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If you are in the middle of a project and have materials in transit, not yet installed, or in mid-installation, you may be facing a significant gap in insurance coverage. That’s because most commercial property policies don’t address items that are moved off of your business’s property or on their way from your site to their ultimate destination. An Installation Floater covers materials and products from the moment they are loaded on a truck up until they are installed for use.
What is an Installation Floater?
An Installation Floater is a type of inland marine insurance that covers your materials, supplies, equipment, fixtures, machinery, and other business property while it is in the process of being installed.
Whether your property is being stored, is in transit to a client’s site, or is in the middle of being installed, an Installation Floater will protect it—and you—from loss. Essentially, your property will be covered from the moment it leaves your business premises until the project is complete and the installation has been accepted by your client.
- Your flooring company has been hired to install new hardwood flooring at a customer’s home. On the way to the job site, your truck is involved in an accident, causing your truck to overturn and damaging the hardwood flooring you were transporting. The Installation Floater you purchased for this project would provide funds to replace the damaged flooring.
Installation Floaters serve to fill a gap in property coverage left by standard commercial property policies, which typically only provide coverage for your property when it is on your business premises. For contractors, this gap in coverage can prove to be costly, as much of their work is done on various job sites, meaning any property they are transporting or installing could be damaged before the project is done.
What does an Installation Floater cover?
An Installation Floater covers your business property while it is in the process of being installed. Situations in which your property would be covered include:
- While it is being transported to a job site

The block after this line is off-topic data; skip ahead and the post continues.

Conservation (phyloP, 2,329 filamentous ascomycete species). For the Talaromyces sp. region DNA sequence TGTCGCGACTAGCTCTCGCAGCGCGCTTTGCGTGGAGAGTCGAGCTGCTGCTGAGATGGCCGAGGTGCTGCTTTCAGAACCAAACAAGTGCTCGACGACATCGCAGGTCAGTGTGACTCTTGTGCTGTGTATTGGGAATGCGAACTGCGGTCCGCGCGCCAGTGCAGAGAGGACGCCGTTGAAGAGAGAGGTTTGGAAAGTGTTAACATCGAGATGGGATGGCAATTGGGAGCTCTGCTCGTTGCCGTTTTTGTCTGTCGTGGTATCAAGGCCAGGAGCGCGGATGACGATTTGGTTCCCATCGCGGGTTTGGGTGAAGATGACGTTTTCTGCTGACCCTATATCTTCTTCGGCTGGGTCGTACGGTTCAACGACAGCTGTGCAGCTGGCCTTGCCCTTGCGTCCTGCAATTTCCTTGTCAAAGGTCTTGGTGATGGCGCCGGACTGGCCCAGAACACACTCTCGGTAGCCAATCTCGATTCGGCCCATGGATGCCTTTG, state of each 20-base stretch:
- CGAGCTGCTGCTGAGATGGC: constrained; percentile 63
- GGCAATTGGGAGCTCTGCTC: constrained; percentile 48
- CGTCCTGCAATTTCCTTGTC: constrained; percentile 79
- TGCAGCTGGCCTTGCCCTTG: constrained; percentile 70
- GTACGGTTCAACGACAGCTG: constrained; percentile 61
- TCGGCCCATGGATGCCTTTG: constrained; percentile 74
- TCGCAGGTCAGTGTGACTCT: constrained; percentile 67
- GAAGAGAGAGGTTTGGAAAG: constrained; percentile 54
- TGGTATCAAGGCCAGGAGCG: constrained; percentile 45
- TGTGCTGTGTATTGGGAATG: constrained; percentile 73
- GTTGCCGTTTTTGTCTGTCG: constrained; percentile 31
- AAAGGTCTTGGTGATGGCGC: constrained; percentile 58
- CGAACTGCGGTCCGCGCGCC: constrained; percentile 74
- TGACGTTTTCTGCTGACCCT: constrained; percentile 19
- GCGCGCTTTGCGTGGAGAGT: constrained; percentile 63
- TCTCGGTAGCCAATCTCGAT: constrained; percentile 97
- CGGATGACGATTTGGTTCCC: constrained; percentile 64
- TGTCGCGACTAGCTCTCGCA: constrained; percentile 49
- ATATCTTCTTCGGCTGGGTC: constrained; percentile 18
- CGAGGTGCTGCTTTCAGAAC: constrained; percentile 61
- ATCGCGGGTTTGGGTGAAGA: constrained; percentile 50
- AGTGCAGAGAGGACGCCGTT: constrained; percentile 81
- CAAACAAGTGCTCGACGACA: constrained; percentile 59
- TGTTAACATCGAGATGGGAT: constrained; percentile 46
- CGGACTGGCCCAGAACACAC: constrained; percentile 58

- While it is being stored at a temporary location
- While it is on the job site
- While it is being installed
- While the installation is complete but has yet to be accepted by the client
Installation Floaters are typically written as all-risk or open perils policies, meaning unless specifically excluded in the policy, all hazards are covered.
What are the key exclusions of an Installation Floater?
It’s important to keep in mind that exclusions will vary by insurer and by policy, so make sure to check your insuring agreement carefully. Additionally, some exclusions can be addressed by additional endorsements if your business needs specific coverage.
Commonly excluded property include:
- Machinery, tools, equipment, or other similar property that does not become a permanent part of your installation or construction
- Buildings, structures, or land that are not part of your installation or construction
- Property that is airborne, except while in transit on a regularly scheduled flight
- Property that is waterborne, except while in transit in the custody of a carrier for hire
- Money and securities
- Trees, shrubs, and plants
- Temporary structures or framework, including fencing, scaffolding, cribbing, lighting, or retaining walls
Commonly excluded perils include:
- Earth movement or volcanic eruption
- Sewer backup
- Criminal, fraudulent, or dishonest acts
- Loss of use, business interruption, delay, or loss of market
- Missing property with no evidence as to cause
- Voluntary parting of property
- Defects, errors, or omissions
- Mechanical breakdown
- Changes in humidity or temperature
- Contamination or deterioration, including corrosion, decay, fungus, mildew, mold, rot, or rust
- Wear and tear
- Nuclear hazards
- Civil authority, including seizure, confiscation, destruction, or quarantine of property
- Ordinance or law, including enforcement of any code, ordinance, or law regulating the use, construction, or repair of any building or structure or requiring the demolition of any building or structure
- War or military activity
- Your landscaping business is hired to renovate the green space of a local office complex. Along with installing a brand new irrigation system, you are planting a number of mature palm trees to line the perimeter of the complex. While your work is still in progress, a windstorm passes through the area and damages the irrigation equipment and palm trees. While your Installation Floater policy will cover the cost of replacing the irrigation equipment, trees are excluded from your policy. The palm trees cost upwards of $20,000 each, meaning you are on the hook for a significant amount.
The cost of an Installation Floater, a type of inland marine insurance, is highly dependent upon the value of the property being covered and the specific project. Broadly speaking, the average cost of inland marine insurance is $736 per year to cover $100,000 worth of property, with a $1,000 deductible. This is a cost of $0.736 per $100 of property covered. Many inland marine policies also have minimum premiums of $100 or $250.
Note that the cost of coverage varies widely depending upon the business and use of the property. For example, a builder’s risk policy may have premiums as low as $0.22 per $100, while a contractor’s small tools policy may charge premiums as high as $3.00 per $100.